The optimal temperature for microbial activity is 130 to 140 degrees Fahrenheit. You can measure this with a soil/compost thermometer, or by simply sticking your hand into the pile. If it's uncomfortably hot, it's at the right temperature. At 130 to 140 degrees, microbes are breaking down organic matter and reproducing at high rates. This temperature is also hot enough to kill most weed seeds and harmful bacteria in the pile. Monitor the temperature regularly, preferably daily. Once the pile starts to cool down below 130 degrees, it's time to turn the pile. Turning the pile aerates it, which will kickstart microbial activity again.

Moisture is also essential. The contents of your compost pile should feel like a sponge that has been wrung out well. Too dry, and microbial activity will be severely diminished. Too wet, and the microbes that thrive in anaerobic conditions will take over -- this often results in bad odors in the pile and an almost complete stoppage of decomposition. If you find that your pile is too dry, give it a watering with the hose, even digging down a bit into the pile to ensure that you're moistening it all the way through. If it's too wet, turn it, adding shredded newspaper or another high-carbon material as you do so to help soak up excess moisture. Cover with a tarp if rain is keeping the pile waterlogged.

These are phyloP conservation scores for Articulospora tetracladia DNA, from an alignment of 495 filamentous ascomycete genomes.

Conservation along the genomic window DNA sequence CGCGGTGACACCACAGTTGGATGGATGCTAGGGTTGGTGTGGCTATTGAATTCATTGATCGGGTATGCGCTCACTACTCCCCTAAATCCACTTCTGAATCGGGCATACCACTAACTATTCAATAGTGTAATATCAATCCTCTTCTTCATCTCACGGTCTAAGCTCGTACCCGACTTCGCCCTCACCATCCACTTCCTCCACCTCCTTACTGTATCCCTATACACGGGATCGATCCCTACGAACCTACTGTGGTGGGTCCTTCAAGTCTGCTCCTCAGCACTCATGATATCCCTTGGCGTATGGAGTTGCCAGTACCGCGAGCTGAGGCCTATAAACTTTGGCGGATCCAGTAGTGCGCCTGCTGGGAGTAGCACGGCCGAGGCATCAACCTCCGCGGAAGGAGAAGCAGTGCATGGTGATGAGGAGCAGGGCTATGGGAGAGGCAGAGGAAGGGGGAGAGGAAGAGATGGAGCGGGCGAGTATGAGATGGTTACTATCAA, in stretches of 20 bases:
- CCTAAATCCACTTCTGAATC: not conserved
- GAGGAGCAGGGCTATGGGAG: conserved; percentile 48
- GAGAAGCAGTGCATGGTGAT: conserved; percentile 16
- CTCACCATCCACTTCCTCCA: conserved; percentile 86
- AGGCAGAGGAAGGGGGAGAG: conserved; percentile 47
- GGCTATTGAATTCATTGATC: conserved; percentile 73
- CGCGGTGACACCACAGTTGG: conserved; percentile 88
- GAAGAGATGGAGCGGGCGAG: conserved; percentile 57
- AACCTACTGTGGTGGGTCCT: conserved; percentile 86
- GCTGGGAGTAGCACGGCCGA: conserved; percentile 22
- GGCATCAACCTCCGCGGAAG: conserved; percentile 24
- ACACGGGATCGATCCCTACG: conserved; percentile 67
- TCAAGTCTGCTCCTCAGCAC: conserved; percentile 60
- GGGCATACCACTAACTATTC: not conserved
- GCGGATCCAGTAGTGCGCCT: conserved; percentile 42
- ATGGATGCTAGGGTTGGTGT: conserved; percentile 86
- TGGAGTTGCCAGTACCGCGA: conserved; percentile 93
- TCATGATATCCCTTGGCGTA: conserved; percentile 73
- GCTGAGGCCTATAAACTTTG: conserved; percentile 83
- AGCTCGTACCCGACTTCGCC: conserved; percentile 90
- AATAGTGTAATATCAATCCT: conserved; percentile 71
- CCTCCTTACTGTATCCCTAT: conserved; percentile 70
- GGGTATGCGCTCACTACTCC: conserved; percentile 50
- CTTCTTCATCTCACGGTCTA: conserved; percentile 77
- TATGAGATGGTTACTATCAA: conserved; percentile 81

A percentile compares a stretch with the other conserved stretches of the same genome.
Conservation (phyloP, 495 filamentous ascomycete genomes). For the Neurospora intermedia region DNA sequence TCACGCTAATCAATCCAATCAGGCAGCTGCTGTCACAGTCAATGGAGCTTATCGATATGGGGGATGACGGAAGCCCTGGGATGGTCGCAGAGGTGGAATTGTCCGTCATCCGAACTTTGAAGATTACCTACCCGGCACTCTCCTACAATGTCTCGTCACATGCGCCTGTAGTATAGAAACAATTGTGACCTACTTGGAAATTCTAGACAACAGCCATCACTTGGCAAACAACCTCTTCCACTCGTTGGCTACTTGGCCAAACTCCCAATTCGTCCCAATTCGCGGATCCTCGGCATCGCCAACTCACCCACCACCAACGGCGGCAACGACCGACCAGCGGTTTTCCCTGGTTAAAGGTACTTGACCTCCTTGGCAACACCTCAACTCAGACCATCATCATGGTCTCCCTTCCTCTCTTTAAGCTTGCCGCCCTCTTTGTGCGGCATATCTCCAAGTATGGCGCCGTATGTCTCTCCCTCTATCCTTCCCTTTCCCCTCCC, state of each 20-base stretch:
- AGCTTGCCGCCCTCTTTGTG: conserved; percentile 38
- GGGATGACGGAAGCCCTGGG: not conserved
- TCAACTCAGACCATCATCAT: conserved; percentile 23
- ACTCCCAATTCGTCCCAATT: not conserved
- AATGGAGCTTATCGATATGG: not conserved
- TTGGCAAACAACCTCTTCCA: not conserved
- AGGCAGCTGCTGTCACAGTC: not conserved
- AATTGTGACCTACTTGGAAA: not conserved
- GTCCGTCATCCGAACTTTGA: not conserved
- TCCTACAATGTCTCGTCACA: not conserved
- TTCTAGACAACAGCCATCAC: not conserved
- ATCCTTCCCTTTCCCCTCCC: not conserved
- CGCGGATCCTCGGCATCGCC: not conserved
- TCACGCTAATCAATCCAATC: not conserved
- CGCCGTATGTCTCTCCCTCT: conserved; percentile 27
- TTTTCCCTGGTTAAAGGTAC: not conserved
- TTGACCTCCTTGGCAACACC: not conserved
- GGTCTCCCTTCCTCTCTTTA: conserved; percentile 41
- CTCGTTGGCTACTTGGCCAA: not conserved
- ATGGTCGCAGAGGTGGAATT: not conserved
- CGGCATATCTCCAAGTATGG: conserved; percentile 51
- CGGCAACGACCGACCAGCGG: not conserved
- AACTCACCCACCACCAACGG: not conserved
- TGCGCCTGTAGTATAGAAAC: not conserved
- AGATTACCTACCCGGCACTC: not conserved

Finished Hot Compost

After three weeks or so of this routine, (depending on the air temperature and other environmental conditions, such as precipitation) you will have beautiful, dark brown, crumbly compost to add to your gardens or lawn. Well worth the effort, and so rewarding.